Can Democrats Win Texas This Year?
ARI SHAPIRO, HOST:
Early voting is underway in Texas, and the Democrats have sent a star surrogate to the state in the form of Jill Biden. On Tuesday, she sent a message that Democrats could do the once unthinkable - turn Texas blue. Polls show President Trump leading in the state by a razor-thin margin. From Dallas, NPR's Wade Goodwyn reports.
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WADE GOODWYN, BYLINE: Under a stunningly blue desert sky, Jill Biden was welcomed to the University of Texas, El Paso, by J.J. Martinez, leader of the campus' young Democrats.
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JJ MARTINEZ: My friends, please help me welcome the next first lady of the United States, Dr. Jill Biden.
JILL BIDEN: Thank you. Thank you. Thank you so much.
GOODWYN: Winning Texas has been a dream of Democratic organizers since President Obama's former national field director Jeremy Bird founded Battleground Texas in 2013. Seven years later, it still has the feel of a carousel's brass ring - just out of reach. Jill Biden's message was, the time is now.
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BIDEN: For the first time in a long time, winning Texas is possible...
UNIDENTIFIED PERSON: Yeah.
BIDEN: ...Not just for Joe but for the Senate and the statehouse as well. And if we win here, we are unstoppable.
GOODWYN: The Biden campaign has gotten no small amount of heat from Texas Democratic and Hispanic leaders for being slow out of the gate in wooing the more than 5 million Latino voters in the state. Former El Paso Congressman Beto O'Rourke has been organizing to help. After his close Senate race against Ted Cruz, O'Rourke remains very popular with young Texas voters and liberals. His group, Powered By People, is routinely able to muster hundreds of volunteers who can then make a million phone calls and text messages in a week. What do they all want? - Joe Biden.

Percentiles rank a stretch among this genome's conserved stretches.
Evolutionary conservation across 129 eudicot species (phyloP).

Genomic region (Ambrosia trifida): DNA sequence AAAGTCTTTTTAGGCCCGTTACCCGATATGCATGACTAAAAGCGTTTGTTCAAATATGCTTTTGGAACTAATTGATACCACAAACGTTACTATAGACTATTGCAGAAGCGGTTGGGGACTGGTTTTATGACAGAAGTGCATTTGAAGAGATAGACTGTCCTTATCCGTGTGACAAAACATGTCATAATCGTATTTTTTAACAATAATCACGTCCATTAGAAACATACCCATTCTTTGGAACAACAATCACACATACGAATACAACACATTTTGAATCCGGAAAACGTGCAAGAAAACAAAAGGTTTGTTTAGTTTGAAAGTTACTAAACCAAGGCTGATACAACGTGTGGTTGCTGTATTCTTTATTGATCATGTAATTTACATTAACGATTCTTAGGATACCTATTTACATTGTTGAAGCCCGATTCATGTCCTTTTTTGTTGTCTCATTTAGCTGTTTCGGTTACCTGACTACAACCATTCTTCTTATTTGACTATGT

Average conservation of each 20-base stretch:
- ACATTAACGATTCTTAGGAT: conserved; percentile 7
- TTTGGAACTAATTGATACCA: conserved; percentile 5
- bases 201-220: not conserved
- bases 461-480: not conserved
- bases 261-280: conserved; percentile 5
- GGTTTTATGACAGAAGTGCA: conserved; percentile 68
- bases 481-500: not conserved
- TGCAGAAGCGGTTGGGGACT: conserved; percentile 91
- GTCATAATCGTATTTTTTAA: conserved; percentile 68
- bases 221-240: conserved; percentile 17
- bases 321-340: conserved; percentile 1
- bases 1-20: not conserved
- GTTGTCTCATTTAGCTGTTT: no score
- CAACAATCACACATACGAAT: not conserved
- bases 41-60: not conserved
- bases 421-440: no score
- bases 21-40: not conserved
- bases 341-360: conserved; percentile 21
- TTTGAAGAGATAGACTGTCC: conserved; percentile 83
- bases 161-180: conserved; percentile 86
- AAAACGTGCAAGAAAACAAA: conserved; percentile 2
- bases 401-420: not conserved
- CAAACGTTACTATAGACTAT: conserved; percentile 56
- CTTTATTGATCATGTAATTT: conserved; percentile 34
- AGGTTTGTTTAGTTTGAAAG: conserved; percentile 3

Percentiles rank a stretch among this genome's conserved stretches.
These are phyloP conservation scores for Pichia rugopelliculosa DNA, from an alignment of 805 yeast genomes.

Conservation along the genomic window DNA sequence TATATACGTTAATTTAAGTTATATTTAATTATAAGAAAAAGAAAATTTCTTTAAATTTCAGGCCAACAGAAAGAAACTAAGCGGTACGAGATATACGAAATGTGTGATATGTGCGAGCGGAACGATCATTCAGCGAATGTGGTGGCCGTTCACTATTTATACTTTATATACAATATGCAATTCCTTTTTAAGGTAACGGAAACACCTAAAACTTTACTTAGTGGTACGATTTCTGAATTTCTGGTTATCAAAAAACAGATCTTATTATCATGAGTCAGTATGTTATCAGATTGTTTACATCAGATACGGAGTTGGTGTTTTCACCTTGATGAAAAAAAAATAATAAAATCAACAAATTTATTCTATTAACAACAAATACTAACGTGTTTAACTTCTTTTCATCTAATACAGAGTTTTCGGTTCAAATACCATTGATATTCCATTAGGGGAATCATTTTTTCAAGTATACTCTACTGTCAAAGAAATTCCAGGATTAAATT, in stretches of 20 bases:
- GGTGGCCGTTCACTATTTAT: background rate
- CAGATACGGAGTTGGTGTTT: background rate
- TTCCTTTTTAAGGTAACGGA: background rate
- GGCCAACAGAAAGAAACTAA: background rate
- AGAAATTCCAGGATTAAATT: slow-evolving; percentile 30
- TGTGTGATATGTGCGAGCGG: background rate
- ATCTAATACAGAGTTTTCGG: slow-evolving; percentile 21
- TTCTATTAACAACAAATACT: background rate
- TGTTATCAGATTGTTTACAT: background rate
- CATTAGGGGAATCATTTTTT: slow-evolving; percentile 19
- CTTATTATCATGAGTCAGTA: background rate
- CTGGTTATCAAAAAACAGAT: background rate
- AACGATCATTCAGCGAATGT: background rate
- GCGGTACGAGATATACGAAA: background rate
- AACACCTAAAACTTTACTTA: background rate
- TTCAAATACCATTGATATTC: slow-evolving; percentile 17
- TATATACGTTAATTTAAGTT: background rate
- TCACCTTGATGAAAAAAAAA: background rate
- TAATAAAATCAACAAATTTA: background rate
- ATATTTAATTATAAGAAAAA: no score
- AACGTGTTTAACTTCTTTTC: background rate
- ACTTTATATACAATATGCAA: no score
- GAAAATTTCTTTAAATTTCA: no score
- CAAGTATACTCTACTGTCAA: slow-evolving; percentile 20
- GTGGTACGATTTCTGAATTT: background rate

BETO O'ROURKE: We want him to do more. I think it would mean the world to the voters in Texas for Joe Biden to come to this state. And they're spending money. They're sending surrogates. And the vice presidential nominee, Sen. Harris, is coming. All of that is wonderful. If they will take this next important step of sending the nominee himself to Texas, that would be so powerful.
GOODWYN: Texas polling places in its cities were packed yesterday with lines out the door and around the block. Voters waited hours. Take Houston in Harris County, for example. The previous first day early voting record with 67,471. Yesterday, more than 128,000 voted in person. Add another 41,000 mail-in votes for a total of 169,523 votes yesterday in Harris County.
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GOODWYN: But it's a bipartisan passion. In Greenville in East Texas, President Trump supporters gather in the parking lot next to the farmer's market to organize a Sunday Trump train. There are pickups and Harley Davidsons outfitted with train horns and adorned with colorful Trump flags snapping in the hard wind. Rusty Vanderveer (ph) is a maintenance worker.
RUSTY VANDERVEER: He's just a good businessman. Well, he's gone bankrupt several times, but he's always come back and made just as much money, if not more.
GOODWYN: There is nothing but overwhelming confidence here that Trump will win the election. Monica Fronterhouse (ph) is a manager at a nearby concrete contractor.
MONICA FRONTERHOUSE: Sometimes, we take the kids on just evening rides before we go to bed if there's nothing really to do. And you look around, and all you see are Trump signs. I think we've saw maybe two Biden signs this whole time, and we've been all over my county. And you see Trump, Trump, Trump, Trump, Trump. It's never Biden.
GOODWYN: Polls show a range from a five-point Trump lead to a one-point Biden lead in Texas. A recent University of Texas/Texas Tribune Internet poll showed a low number of undecided independents, somewhere between 7- and 10%. With three weeks left until the election, Texas might be Trump's to lose. But with the president's lead in the low single digits, the smart money play is probably to keep your Benjamins in your wallet.
Wade Goodwyn, NPR News, Dallas. Transcript provided by NPR, Copyright NPR.